|World War II Victory Medal|
World War II Victory Medal
Awarded by Department of the Army|
Department of the Navy
|Eligibility||Served in the armed forces between the dates of December 7, 1941 and December 31, 1946.|
|First awarded||December 7, 1941|
|Last awarded||December 31, 1946|
|Next (higher)||European-African-Middle Eastern Campaign Medal|
|Equivalent||Merchant Marine World War II Victory Medal|
Army of Occupation Medal or |
Navy Occupation Service Medal
World War II Victory Medal ribbon (top)
Campaign streamer (bottom)
The World War II Victory Medal is a campaign medal of the United States military which was created by an act of Congress in July 1945. The medal commemorates military service during World War II and is awarded to any member of the United States military, including members of the armed forces of the Government of the Philippine Islands, who served on active duty, or as a reservist, between December 7, 1941 and December 31, 1946.
The World War II Victory Medal was first issued as a service ribbon referred to as the “Victory Ribbon.” By 1946, a full medal had been established which was referred to as the World War II Victory Medal. The medal's front depicts Nike standing victorious, holding a broken sword, representing the broken power of the Axis, with one foot upon the helmet of Mars, the Roman god of war, representing the end of the conflict. Behind Nike is a sunburst, representing the dawn of peace. The reverse recalls the "Four Freedoms" speech by President Roosevelt, with a laurel sprig, surrounded by the words "United States of America", and the dates of formal US participation in the conflict, "1941-1945". The edges of the suspension and service ribbon of the medal revisit the corresponding multicolored rainbow ribbons of the Allied World War I Victory Medal. This again honors all the allied nations. The wide red center represents the new sacrifice of blood by World War II combatants. The thin white lines separating the central red band from the outer multicolored bands represent the rays of new hope, two of them signifying that this was the second global conflict.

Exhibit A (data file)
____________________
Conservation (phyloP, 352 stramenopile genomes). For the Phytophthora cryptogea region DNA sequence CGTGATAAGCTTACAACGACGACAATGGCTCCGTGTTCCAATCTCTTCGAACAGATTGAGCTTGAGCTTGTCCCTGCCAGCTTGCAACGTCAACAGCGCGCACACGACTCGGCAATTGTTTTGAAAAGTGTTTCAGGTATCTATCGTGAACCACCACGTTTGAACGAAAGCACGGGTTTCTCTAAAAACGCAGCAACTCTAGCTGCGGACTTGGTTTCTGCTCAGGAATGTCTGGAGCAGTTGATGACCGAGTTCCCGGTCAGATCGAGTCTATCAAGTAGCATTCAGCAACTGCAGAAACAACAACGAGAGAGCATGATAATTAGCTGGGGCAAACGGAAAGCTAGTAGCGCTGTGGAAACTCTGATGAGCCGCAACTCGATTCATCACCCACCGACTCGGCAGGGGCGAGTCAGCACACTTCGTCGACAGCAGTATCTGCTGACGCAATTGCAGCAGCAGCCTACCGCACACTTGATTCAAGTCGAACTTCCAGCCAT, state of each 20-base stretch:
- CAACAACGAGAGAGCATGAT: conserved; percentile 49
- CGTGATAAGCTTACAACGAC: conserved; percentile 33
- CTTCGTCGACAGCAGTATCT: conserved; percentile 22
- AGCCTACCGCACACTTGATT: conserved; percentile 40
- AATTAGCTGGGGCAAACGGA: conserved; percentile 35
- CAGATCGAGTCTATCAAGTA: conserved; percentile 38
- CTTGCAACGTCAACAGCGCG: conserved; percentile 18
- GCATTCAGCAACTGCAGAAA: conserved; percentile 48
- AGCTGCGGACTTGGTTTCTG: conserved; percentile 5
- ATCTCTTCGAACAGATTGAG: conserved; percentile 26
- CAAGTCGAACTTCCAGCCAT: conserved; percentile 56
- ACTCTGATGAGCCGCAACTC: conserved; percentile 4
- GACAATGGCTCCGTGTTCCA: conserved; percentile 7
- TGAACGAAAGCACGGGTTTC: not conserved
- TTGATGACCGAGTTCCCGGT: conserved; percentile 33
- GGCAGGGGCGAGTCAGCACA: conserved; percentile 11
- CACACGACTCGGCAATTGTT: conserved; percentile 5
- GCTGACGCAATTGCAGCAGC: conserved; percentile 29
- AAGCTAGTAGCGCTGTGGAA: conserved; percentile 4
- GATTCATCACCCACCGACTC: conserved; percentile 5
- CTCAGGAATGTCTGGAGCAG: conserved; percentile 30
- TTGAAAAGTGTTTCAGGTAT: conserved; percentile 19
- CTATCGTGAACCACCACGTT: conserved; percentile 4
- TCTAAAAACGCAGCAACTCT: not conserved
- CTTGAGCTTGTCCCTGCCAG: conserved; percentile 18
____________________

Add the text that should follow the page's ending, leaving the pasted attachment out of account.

There is no minimum service time limit for the issuance of the World War II Victory Medal, and the National Personnel Records Center has reported some cases of service members receiving the award for simply a few days of service. As the Second World War ended on September 2, 1945, there are also cases of service members, who had enlisted in 1946, receiving the medal without having been a veteran of World War II. The reason for this late date is that President Harry S. Truman did not declare an official end of hostilities until the last day of 1946.
The corresponding medal from the World War I is the World War I Victory Medal. Unlike the World War I medal, clasps were not issued for the World War II Victory Medal because campaign medals were frequently awarded instead.
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- United States Statutes at Large. vol. 59. Washington, DC: Office of the Federal Register. 1946. p. 461.
- (PDF) Code of Federal Regulations. Washington, DC: Office of the Federal Register. 2008. 32CFR578.47.
- (PDF) MIL-DTL-3943/237A: Detail Specification Sheet — Medal, World War II Victory. 15 August 2008. http://assist.daps.dla.mil/docimages/A/0000/0020/1751/000002063402_000000209693_FPVMRUGWFW.pdf. Retrieved 2009-06-04.
- (PDF) MIL-DTL-11589/149E: Detail Specification Sheet — Ribbon, World War II Victory Medal. 15 September 1995. http://assist.daps.dla.mil/docimages/A/0000/0000/9053/000000145322_000000051129_SDJNQRSTKN.pdf. Retrieved 2009-06-04.
- "World War II Victory Medal". Fort Belvoir, Virginia: The Institute of Heraldry, U.S. Army. http://www.tioh.hqda.pentagon.mil/Awards/World%20War%20II%20Victory%20Medal1.html. Retrieved 2009-06-04. [dead link]
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